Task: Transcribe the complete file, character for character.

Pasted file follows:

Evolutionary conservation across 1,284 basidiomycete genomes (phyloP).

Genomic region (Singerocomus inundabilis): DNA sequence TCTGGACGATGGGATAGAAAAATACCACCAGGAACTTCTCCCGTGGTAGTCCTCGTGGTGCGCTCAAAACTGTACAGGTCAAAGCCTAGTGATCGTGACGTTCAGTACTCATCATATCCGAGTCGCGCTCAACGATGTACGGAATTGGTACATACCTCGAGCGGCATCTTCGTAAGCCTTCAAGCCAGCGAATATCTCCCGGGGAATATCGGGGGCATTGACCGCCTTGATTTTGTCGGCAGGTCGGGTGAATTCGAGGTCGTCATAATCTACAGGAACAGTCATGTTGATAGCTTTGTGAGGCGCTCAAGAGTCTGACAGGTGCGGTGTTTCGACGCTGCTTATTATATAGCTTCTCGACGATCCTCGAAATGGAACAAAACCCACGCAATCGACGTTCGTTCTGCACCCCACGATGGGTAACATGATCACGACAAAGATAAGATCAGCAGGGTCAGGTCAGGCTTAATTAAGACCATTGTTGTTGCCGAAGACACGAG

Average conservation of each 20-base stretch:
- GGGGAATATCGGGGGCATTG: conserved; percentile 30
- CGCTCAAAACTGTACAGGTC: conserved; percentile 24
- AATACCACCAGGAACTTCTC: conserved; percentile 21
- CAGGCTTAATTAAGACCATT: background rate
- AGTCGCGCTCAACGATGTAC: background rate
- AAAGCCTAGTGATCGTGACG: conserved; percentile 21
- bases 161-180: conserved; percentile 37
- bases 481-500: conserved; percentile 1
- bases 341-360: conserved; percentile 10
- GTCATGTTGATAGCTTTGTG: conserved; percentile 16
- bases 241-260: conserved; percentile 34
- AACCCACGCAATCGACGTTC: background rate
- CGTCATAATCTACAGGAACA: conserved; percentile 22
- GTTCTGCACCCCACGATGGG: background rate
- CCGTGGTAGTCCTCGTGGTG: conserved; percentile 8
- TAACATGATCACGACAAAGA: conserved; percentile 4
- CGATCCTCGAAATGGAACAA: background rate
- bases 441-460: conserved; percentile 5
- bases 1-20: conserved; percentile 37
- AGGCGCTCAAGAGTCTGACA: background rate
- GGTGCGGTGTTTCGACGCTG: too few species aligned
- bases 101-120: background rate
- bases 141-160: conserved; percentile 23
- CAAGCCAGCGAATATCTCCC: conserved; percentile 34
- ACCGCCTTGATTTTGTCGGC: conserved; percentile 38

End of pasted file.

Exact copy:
Evolutionary conservation across 1,284 basidiomycete genomes (phyloP).

Genomic region (Singerocomus inundabilis): DNA sequence TCTGGACGATGGGATAGAAAAATACCACCAGGAACTTCTCCCGTGGTAGTCCTCGTGGTGCGCTCAAAACTGTACAGGTCAAAGCCTAGTGATCGTGACGTTCAGTACTCATCATATCCGAGTCGCGCTCAACGATGTACGGAATTGGTACATACCTCGAGCGGCATCTTCGTAAGCCTTCAAGCCAGCGAATATCTCCCGGGGAATATCGGGGGCATTGACCGCCTTGATTTTGTCGGCAGGTCGGGTGAATTCGAGGTCGTCATAATCTACAGGAACAGTCATGTTGATAGCTTTGTGAGGCGCTCAAGAGTCTGACAGGTGCGGTGTTTCGACGCTGCTTATTATATAGCTTCTCGACGATCCTCGAAATGGAACAAAACCCACGCAATCGACGTTCGTTCTGCACCCCACGATGGGTAACATGATCACGACAAAGATAAGATCAGCAGGGTCAGGTCAGGCTTAATTAAGACCATTGTTGTTGCCGAAGACACGAG

Average conservation of each 20-base stretch:
- GGGGAATATCGGGGGCATTG: conserved; percentile 30
- CGCTCAAAACTGTACAGGTC: conserved; percentile 24
- AATACCACCAGGAACTTCTC: conserved; percentile 21
- CAGGCTTAATTAAGACCATT: background rate
- AGTCGCGCTCAACGATGTAC: background rate
- AAAGCCTAGTGATCGTGACG: conserved; percentile 21
- bases 161-180: conserved; percentile 37
- bases 481-500: conserved; percentile 1
- bases 341-360: conserved; percentile 10
- GTCATGTTGATAGCTTTGTG: conserved; percentile 16
- bases 241-260: conserved; percentile 34
- AACCCACGCAATCGACGTTC: background rate
- CGTCATAATCTACAGGAACA: conserved; percentile 22
- GTTCTGCACCCCACGATGGG: background rate
- CCGTGGTAGTCCTCGTGGTG: conserved; percentile 8
- TAACATGATCACGACAAAGA: conserved; percentile 4
- CGATCCTCGAAATGGAACAA: background rate
- bases 441-460: conserved; percentile 5
- bases 1-20: conserved; percentile 37
- AGGCGCTCAAGAGTCTGACA: background rate
- GGTGCGGTGTTTCGACGCTG: too few species aligned
- bases 101-120: background rate
- bases 141-160: conserved; percentile 23
- CAAGCCAGCGAATATCTCCC: conserved; percentile 34
- ACCGCCTTGATTTTGTCGGC: conserved; percentile 38